We have followed the rapid spread of measles cases around the nation.

The last time we reported, a measles-infected visitor had stopped into Google’s Silicon Valley headquarters and public health officials had to issue appropriate warnings. Now, officials have declareda measles outbreak in Los Angeles County.

Public health officials in Los Angeles have declared a measles outbreak in the county, making it the latest metropolitan area to be hit by the illness and part of a national surge in cases rapidly approaching record numbers.

Five cases of measles are being investigated by the Los Angeles County Department of Public Health. Though vaccination rates are typically high in California, a single case can easily spread — not only to those who are not vaccinated, but also to infants who cannot yet receive immunization and to elderly patients with suppressed immune systems.

The epicenter of potential infections is around two of the area university campuses: UCLA and Cal State L.A. Not only were people potentially exposed to an infected person in public areas, California students of that age-range may not have their vaccinations..

…People who are now in their early 20s are part of what’s known as the “Wakefield generation,” because they were infants in 1998 when British scientist Andrew Wakefield published a now discredited paper claiming that vaccines cause autism. Scared of the side effects of vaccination, many parents chose to opt out.

California implemented one of the country’s strictest immunization laws in 2016 to try to increase vaccination rates, but high school students and young adults who had already finished their schooling when the law took effect were not required to comply. That has left a large pool of young people especially vulnerable to infections, experts say.

“Our eyes are always focused on these elementary schools … but [vaccine refusal] has been going on for a while now, so you have under-vaccinated kids becoming under-vaccinated adults,” said UC Riverside professor Richard M. Carpiano, a medical sociologist who studies vaccine hesitancy. “This is a higher education issue.”

Officials identified these points as those with potential measles exposure, which includes the 2 campuses and LAX.

  • LAX, Tom Bradley International Terminal, Gate 218 on April 1 from 6:30 a.m. to 9 p.m.
  • UCLA’s Franz Hall on April 2, 4,and 9 and Boelter Hall on April 2 and 9 from 10 a.m. to 6 p.m;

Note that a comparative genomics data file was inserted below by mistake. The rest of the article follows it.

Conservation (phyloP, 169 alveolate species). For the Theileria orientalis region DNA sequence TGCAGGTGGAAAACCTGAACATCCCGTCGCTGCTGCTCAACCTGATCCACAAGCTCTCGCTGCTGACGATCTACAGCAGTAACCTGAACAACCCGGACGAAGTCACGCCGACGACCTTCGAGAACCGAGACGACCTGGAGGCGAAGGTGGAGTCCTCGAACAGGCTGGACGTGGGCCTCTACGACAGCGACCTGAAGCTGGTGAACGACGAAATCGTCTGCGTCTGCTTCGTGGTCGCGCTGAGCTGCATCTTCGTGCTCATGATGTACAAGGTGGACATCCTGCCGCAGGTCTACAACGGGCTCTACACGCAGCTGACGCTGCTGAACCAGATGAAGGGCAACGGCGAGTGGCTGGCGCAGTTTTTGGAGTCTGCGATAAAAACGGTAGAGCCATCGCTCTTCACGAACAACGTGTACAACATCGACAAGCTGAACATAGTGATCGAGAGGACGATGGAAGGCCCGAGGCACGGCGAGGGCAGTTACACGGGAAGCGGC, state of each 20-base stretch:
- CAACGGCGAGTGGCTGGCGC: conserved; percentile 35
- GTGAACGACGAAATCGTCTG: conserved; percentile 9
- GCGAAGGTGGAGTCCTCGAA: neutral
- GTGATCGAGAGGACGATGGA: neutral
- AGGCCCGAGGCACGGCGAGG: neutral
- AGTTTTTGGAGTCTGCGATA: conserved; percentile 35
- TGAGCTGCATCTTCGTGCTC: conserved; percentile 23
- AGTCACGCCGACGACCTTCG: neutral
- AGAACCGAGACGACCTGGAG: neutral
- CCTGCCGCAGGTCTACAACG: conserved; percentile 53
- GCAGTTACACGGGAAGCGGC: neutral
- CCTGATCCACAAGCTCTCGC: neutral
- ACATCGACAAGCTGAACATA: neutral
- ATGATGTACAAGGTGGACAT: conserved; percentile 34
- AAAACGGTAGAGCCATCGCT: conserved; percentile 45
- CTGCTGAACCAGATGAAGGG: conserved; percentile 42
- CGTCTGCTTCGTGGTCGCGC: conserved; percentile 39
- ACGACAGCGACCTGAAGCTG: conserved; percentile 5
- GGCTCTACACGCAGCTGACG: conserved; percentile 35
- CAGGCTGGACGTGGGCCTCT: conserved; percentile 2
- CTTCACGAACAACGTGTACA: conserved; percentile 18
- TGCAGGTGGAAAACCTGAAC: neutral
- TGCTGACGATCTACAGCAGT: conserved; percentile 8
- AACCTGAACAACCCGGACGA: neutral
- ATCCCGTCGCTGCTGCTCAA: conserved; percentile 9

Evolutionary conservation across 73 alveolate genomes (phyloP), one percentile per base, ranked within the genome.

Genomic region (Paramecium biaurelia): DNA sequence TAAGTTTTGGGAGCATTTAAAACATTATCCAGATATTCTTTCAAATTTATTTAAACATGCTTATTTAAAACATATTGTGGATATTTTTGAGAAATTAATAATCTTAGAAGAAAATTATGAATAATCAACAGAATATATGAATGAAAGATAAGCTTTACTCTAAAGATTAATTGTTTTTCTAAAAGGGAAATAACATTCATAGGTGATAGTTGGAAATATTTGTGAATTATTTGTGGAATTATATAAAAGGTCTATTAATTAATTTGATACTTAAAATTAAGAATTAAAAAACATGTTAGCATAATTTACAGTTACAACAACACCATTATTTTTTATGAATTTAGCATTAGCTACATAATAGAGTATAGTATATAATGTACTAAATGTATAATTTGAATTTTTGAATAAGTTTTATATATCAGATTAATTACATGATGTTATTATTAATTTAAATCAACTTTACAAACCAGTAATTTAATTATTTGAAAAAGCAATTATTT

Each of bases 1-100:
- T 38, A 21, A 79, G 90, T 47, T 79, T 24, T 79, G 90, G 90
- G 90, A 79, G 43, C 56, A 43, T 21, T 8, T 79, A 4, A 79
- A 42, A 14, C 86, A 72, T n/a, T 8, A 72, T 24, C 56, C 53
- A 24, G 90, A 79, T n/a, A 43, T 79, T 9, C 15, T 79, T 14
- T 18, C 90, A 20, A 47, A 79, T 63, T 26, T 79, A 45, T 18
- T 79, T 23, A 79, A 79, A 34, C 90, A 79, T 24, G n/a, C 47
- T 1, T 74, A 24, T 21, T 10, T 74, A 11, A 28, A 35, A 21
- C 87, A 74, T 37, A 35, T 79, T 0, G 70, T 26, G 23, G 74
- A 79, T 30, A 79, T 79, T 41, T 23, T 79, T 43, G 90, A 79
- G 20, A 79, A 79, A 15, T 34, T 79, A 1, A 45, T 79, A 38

• Cal State Los Angeles’ main library, on April 11 from 11 a.m. to 3 p.m.;
  • El Pollo Loco restaurant, 1939 Verdugo Blvd., La Canada Flintridge, on April 11 from 2 p.m. to 4:30 p.m.; and
  • El Sauz Tacos, 4432 San Fernando Road, Glendale, on April 13 from 1:30 p.m. to 4 p.m.

LA County is offering free vaccinations for uninsured or under-insured individuals at public health clinics.

Measles cases in the United States have now officially surpassed the record that had been previously achieved after the virus was declared eliminated nationwide in 2000.

Overall, there have been 681 measles cases across 22 states this year, according to CNN’s analysis of data from state and local health departments.
Previously, the highest number of reported cases since elimination was 667 in 2014.

The states reporting measles cases are Arizona, California, Colorado, Connecticut, Florida, Georgia, Illinois, Indiana, Iowa, Kentucky, Maryland, Massachusetts, Michigan, Missouri, Nevada, New Hampshire, New Jersey, New York, Oregon, Tennessee, Texas and Washington.

…”I do believe that parents’ concerns about vaccines leads to undervaccination, and most of the cases that we’re seeing are in unvaccinated communities,” Dr. Nancy Messonnier, director of the National Center for Immunization and Respiratory Diseases at the CDC, said in February at a congressional hearing about measles outbreaks.

Nationally, the United States has high measles vaccination coverage. The CDC says 91.5% of US children aged 19 months to 35 months received at least one dose of the measles, mumps and rubella vaccine in 2017, the most recent year available.

“However, there are pockets of people who are vaccine-hesitant,” Messonnier said.